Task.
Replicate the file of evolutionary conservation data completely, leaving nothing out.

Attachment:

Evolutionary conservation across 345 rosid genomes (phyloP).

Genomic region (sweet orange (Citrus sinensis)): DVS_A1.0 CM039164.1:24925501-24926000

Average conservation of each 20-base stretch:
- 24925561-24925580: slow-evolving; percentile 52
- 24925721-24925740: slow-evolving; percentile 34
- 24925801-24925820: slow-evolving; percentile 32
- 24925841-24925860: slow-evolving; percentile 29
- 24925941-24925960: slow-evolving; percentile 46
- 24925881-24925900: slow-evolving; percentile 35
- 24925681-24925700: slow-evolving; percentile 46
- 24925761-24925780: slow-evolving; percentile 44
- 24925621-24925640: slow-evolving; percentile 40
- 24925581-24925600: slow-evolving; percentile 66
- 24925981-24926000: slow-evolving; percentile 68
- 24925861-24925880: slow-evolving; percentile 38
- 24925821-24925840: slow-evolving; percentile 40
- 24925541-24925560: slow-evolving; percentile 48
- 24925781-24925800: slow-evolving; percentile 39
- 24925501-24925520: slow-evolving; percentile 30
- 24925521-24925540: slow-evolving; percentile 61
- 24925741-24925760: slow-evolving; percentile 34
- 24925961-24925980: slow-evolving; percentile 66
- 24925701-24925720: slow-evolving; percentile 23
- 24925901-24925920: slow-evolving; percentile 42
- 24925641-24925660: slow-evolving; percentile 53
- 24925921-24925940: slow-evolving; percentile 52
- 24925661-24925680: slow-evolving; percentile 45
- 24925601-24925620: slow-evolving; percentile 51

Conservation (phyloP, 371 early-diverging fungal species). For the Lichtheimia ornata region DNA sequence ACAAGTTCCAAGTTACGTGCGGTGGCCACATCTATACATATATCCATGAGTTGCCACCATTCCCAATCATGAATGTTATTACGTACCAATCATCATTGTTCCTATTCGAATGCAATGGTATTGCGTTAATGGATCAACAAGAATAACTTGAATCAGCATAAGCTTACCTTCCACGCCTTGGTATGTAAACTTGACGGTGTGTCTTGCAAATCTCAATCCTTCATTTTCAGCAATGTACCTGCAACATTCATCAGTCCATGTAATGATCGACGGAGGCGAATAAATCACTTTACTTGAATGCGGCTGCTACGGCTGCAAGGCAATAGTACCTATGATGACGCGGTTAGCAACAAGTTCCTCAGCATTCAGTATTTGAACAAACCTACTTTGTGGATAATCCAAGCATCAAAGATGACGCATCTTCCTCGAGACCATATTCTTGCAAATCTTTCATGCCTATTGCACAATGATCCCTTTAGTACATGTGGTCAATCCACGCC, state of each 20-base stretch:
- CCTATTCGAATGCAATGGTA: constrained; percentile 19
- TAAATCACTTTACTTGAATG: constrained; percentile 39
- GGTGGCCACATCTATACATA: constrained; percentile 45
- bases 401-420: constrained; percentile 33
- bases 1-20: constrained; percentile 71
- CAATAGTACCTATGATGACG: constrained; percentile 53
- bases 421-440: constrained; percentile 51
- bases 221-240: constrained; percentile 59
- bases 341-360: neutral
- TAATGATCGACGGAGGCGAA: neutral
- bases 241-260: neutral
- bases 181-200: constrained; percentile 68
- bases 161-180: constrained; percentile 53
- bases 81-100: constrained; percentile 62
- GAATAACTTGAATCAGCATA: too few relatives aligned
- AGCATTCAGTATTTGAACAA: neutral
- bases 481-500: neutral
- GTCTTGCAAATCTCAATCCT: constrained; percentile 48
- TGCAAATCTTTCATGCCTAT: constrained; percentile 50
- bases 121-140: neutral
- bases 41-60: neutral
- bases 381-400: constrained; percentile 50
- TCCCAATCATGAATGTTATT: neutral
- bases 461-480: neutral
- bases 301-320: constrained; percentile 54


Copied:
Evolutionary conservation across 345 rosid genomes (phyloP).

Genomic region (sweet orange (Citrus sinensis)): DVS_A1.0 CM039164.1:24925501-24926000

Average conservation of each 20-base stretch:
- 24925561-24925580: slow-evolving; percentile 52
- 24925721-24925740: slow-evolving; percentile 34
- 24925801-24925820: slow-evolving; percentile 32
- 24925841-24925860: slow-evolving; percentile 29
- 24925941-24925960: slow-evolving; percentile 46
- 24925881-24925900: slow-evolving; percentile 35
- 24925681-24925700: slow-evolving; percentile 46
- 24925761-24925780: slow-evolving; percentile 44
- 24925621-24925640: slow-evolving; percentile 40
- 24925581-24925600: slow-evolving; percentile 66
- 24925981-24926000: slow-evolving; percentile 68
- 24925861-24925880: slow-evolving; percentile 38
- 24925821-24925840: slow-evolving; percentile 40
- 24925541-24925560: slow-evolving; percentile 48
- 24925781-24925800: slow-evolving; percentile 39
- 24925501-24925520: slow-evolving; percentile 30
- 24925521-24925540: slow-evolving; percentile 61
- 24925741-24925760: slow-evolving; percentile 34
- 24925961-24925980: slow-evolving; percentile 66
- 24925701-24925720: slow-evolving; percentile 23
- 24925901-24925920: slow-evolving; percentile 42
- 24925641-24925660: slow-evolving; percentile 53
- 24925921-24925940: slow-evolving; percentile 52
- 24925661-24925680: slow-evolving; percentile 45
- 24925601-24925620: slow-evolving; percentile 51

Conservation (phyloP, 371 early-diverging fungal species). For the Lichtheimia ornata region DNA sequence ACAAGTTCCAAGTTACGTGCGGTGGCCACATCTATACATATATCCATGAGTTGCCACCATTCCCAATCATGAATGTTATTACGTACCAATCATCATTGTTCCTATTCGAATGCAATGGTATTGCGTTAATGGATCAACAAGAATAACTTGAATCAGCATAAGCTTACCTTCCACGCCTTGGTATGTAAACTTGACGGTGTGTCTTGCAAATCTCAATCCTTCATTTTCAGCAATGTACCTGCAACATTCATCAGTCCATGTAATGATCGACGGAGGCGAATAAATCACTTTACTTGAATGCGGCTGCTACGGCTGCAAGGCAATAGTACCTATGATGACGCGGTTAGCAACAAGTTCCTCAGCATTCAGTATTTGAACAAACCTACTTTGTGGATAATCCAAGCATCAAAGATGACGCATCTTCCTCGAGACCATATTCTTGCAAATCTTTCATGCCTATTGCACAATGATCCCTTTAGTACATGTGGTCAATCCACGCC, state of each 20-base stretch:
- CCTATTCGAATGCAATGGTA: constrained; percentile 19
- TAAATCACTTTACTTGAATG: constrained; percentile 39
- GGTGGCCACATCTATACATA: constrained; percentile 45
- bases 401-420: constrained; percentile 33
- bases 1-20: constrained; percentile 71
- CAATAGTACCTATGATGACG: constrained; percentile 53
- bases 421-440: constrained; percentile 51
- bases 221-240: constrained; percentile 59
- bases 341-360: neutral
- TAATGATCGACGGAGGCGAA: neutral
- bases 241-260: neutral
- bases 181-200: constrained; percentile 68
- bases 161-180: constrained; percentile 53
- bases 81-100: constrained; percentile 62
- GAATAACTTGAATCAGCATA: too few relatives aligned
- AGCATTCAGTATTTGAACAA: neutral
- bases 481-500: neutral
- GTCTTGCAAATCTCAATCCT: constrained; percentile 48
- TGCAAATCTTTCATGCCTAT: constrained; percentile 50
- bases 121-140: neutral
- bases 41-60: neutral
- bases 381-400: constrained; percentile 50
- TCCCAATCATGAATGTTATT: neutral
- bases 461-480: neutral
- bases 301-320: constrained; percentile 54